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0.2.1 • Public • Published


A master server and connection interface for listing game servers programmed in node.js. Communicates over TCP and publishes a JSON server list via HTTP.


npm install master-server


Start the master server

var master = require('master-server')
var server = new master.Server({ 
    ip: '', // in production use the external ip!
    httpPort: 8080, 
    tcpPort: 3333, 
    tcpPassword: 'my password' 

There is now an http server running at http://localhost:8080. If you visit it, it will respond with '[]' an empty array.

Connect to the master server

var master = require('master-server')
var connector = new master.Connector({ 
    ip: '', 
    port: 3333, 
    password: 'my password', 
    onConnect: () => {
            // hypothetical data
            name: 'US West 25', 
            port: 8081,
            currentPlayers: 0, 
            maxPlayers: 50 

Now if you revisit http://localhost:8080, you should see this:

[{"ip":"","port":8081,"name":"US West 25","currentPlayers":0,"maxPlayers":50}]

That's JSON by the way. So if you create a webpage that consumes this api, you can call JSON.parse on the results to get your server list. A game client could then open a websocket connection to ws://

Sending additional data / updating the server listing

The connector can always send more data to the server. For example, let's say that several players connect to your game server. You can then notify the master server like so:

connector.send({ currentPlayers: 23 }) // server will instantly update currentPlayers to 23

Generally speaking anything can be sent via the connector to the master, and it will be added to the server listing. Just about any key:value pair can be stored, with a few exceptions, the server reserves the keys 'id', 'authenticated', and 'password'. It also doesn't particularly make sense to send an 'ip' as the server already has the ip. There is no validation of data sent to the server.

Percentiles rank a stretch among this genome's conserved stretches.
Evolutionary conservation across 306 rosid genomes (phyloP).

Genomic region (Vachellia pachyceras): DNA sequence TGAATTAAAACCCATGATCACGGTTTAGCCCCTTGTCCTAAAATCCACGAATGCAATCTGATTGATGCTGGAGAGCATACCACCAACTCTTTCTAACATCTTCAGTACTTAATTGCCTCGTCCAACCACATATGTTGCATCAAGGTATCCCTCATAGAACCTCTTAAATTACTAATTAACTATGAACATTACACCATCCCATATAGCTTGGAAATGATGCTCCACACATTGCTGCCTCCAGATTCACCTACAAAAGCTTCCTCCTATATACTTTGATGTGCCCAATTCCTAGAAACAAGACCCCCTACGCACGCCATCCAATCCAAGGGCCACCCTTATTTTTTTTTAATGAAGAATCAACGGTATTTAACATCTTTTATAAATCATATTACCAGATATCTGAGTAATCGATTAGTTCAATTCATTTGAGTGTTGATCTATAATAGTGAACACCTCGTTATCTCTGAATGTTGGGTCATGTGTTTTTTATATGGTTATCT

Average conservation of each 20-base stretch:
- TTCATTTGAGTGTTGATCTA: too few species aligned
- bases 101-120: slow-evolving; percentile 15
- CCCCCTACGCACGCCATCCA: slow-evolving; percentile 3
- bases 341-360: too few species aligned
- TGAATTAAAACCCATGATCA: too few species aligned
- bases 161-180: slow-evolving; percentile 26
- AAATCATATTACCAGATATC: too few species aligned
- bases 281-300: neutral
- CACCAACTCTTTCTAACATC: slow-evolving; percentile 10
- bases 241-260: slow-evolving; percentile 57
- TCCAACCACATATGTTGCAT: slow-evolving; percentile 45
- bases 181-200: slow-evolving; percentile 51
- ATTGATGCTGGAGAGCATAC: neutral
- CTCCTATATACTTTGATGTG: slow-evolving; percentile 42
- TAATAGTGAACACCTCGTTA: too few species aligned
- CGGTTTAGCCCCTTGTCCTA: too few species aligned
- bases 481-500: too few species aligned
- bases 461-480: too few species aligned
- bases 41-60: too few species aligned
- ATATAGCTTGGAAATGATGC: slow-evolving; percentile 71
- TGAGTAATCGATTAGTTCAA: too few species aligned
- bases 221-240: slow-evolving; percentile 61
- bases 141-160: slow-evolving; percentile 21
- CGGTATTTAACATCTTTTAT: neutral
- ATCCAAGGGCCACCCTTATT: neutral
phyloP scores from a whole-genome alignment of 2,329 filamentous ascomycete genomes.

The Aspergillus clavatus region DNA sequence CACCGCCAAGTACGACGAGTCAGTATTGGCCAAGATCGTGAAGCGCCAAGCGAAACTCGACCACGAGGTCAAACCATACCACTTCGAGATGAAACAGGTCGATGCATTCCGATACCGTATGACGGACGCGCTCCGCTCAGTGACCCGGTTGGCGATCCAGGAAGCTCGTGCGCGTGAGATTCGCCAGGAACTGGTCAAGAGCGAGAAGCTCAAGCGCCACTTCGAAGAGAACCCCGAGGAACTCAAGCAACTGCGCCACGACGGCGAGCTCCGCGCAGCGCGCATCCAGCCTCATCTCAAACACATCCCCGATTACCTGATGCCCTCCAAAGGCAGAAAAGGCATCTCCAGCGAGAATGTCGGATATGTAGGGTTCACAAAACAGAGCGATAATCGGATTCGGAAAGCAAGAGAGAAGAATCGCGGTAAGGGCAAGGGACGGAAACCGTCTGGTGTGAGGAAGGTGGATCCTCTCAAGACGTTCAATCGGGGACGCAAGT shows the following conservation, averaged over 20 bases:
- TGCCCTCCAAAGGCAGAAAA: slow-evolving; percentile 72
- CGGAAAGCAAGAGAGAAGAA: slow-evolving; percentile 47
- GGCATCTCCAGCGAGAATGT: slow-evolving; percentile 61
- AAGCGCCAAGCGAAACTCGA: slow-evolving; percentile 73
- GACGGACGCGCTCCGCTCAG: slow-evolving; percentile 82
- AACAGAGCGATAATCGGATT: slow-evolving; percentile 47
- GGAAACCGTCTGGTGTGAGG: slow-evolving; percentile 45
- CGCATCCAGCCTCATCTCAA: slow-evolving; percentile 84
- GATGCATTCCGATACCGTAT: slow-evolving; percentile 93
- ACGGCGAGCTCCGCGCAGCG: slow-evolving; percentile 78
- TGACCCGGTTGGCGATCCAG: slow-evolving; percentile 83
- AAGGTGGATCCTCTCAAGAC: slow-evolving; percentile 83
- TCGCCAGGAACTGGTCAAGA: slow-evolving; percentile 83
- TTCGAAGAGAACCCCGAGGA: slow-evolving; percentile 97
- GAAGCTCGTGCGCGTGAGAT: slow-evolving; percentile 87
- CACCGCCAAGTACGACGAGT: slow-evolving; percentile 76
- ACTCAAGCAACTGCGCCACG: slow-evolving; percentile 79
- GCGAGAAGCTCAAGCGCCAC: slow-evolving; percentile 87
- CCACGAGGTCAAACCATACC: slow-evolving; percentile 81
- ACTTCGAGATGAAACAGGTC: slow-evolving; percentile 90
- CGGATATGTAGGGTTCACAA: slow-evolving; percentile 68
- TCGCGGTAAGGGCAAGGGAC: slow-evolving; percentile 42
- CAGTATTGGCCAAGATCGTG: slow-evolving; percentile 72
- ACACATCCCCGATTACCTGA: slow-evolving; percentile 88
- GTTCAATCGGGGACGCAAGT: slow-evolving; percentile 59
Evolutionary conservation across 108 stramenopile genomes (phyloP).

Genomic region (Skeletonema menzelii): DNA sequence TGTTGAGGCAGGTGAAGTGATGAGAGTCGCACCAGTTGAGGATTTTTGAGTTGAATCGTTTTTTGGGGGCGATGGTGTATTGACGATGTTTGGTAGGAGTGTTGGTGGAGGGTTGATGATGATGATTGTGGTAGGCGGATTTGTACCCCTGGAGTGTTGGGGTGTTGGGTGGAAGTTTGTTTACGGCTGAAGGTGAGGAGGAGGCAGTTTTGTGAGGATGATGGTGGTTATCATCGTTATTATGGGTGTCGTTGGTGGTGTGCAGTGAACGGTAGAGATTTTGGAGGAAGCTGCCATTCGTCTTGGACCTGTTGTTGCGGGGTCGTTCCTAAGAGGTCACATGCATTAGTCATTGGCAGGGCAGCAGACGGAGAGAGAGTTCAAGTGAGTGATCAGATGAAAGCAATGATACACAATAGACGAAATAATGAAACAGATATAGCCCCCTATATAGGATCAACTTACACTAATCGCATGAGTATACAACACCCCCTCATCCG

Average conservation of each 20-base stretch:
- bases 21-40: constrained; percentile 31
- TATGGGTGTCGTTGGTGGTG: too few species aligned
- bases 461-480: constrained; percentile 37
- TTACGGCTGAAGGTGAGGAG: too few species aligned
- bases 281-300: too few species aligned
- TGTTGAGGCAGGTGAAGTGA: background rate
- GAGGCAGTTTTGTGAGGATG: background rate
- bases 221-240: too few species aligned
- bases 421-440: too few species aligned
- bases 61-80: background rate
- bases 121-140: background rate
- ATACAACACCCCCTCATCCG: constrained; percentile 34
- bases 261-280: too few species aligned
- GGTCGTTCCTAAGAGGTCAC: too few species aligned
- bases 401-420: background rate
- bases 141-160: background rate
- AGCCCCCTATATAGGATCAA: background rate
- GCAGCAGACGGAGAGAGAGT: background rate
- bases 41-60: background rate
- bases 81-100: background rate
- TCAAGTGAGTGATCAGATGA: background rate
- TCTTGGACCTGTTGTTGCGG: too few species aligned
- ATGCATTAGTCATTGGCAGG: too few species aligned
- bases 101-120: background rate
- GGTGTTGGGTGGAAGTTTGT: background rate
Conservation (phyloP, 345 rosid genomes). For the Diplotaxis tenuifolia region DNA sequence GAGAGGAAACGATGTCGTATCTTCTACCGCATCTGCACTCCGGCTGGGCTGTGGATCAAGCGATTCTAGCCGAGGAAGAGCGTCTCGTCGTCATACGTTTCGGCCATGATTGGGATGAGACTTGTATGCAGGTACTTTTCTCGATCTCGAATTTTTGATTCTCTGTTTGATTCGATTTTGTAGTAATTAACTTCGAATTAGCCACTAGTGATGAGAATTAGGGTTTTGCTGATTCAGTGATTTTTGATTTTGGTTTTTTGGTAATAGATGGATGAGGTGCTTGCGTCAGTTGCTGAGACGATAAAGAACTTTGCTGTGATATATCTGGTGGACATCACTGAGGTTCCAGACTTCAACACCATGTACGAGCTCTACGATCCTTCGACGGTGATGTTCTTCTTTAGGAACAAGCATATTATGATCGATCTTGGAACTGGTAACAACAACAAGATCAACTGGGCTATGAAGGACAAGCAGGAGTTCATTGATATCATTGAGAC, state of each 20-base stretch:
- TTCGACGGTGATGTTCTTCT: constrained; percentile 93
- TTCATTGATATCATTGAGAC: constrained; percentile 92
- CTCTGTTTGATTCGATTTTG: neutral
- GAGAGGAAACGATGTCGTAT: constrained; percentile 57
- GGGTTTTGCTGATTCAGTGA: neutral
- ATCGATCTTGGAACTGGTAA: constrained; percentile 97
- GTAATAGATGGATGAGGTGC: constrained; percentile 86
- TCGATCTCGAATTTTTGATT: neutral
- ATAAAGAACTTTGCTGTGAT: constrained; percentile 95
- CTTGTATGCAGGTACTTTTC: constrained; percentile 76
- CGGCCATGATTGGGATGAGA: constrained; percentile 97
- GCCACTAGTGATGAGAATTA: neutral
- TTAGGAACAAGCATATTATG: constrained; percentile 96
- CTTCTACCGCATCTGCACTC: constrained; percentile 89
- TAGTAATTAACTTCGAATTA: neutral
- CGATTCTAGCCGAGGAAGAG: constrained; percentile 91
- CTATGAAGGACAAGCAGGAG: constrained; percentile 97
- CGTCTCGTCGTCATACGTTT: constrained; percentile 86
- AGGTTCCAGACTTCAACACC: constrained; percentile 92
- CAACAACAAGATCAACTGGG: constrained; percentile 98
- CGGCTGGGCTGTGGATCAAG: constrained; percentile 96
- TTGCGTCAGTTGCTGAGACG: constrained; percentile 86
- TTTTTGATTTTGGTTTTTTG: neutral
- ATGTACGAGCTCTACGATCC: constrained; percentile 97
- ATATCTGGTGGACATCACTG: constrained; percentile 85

Security (or lack thereof)

The password is sent as clear text from connector to server. If the master server is created with no password, it becomes fully public (not recommended). The connectors can send anything they want to the master, and the master will add it to the server listing.


The master server caches the server list for 500 ms by default. This can be changed by passing a cacheDuration to the server constructor. The cache is helpful if the http api receives heavy traffic.


The connectors will try to reconnect to the master every 5 seconds. This can be changed by setting reconnectInterval, an option of 0 will disable reconnecting altogether. Autoreconnect is pretty handy though! If the master server needs rebooted and there are still 50 game servers running a connector, they'll all find it again when it comes back online.

Recommended alternative to using ip:port for game servers (e.g.

The above example uses as the address of a game server. Using ips and ports is pretty common in multiplayer games that rely on TCP. But over here, in the land of node.js we have additional options. HTTP is much more stateful than TCP, thus we can connect to servers via url and forget about ports altogether. For example, ws:// is a valid websocket connection, as is ws:// What is the advantage to doing things this way? Well, it allows us to use the web ports of 80 (ws) and 443 (wss) and these are much less likely to be blocked by players' firewalls. So, to summarize, when numerous game severs are running on the same machine we have the option of denoting them via different urls instead of different ports.


npm i master-server

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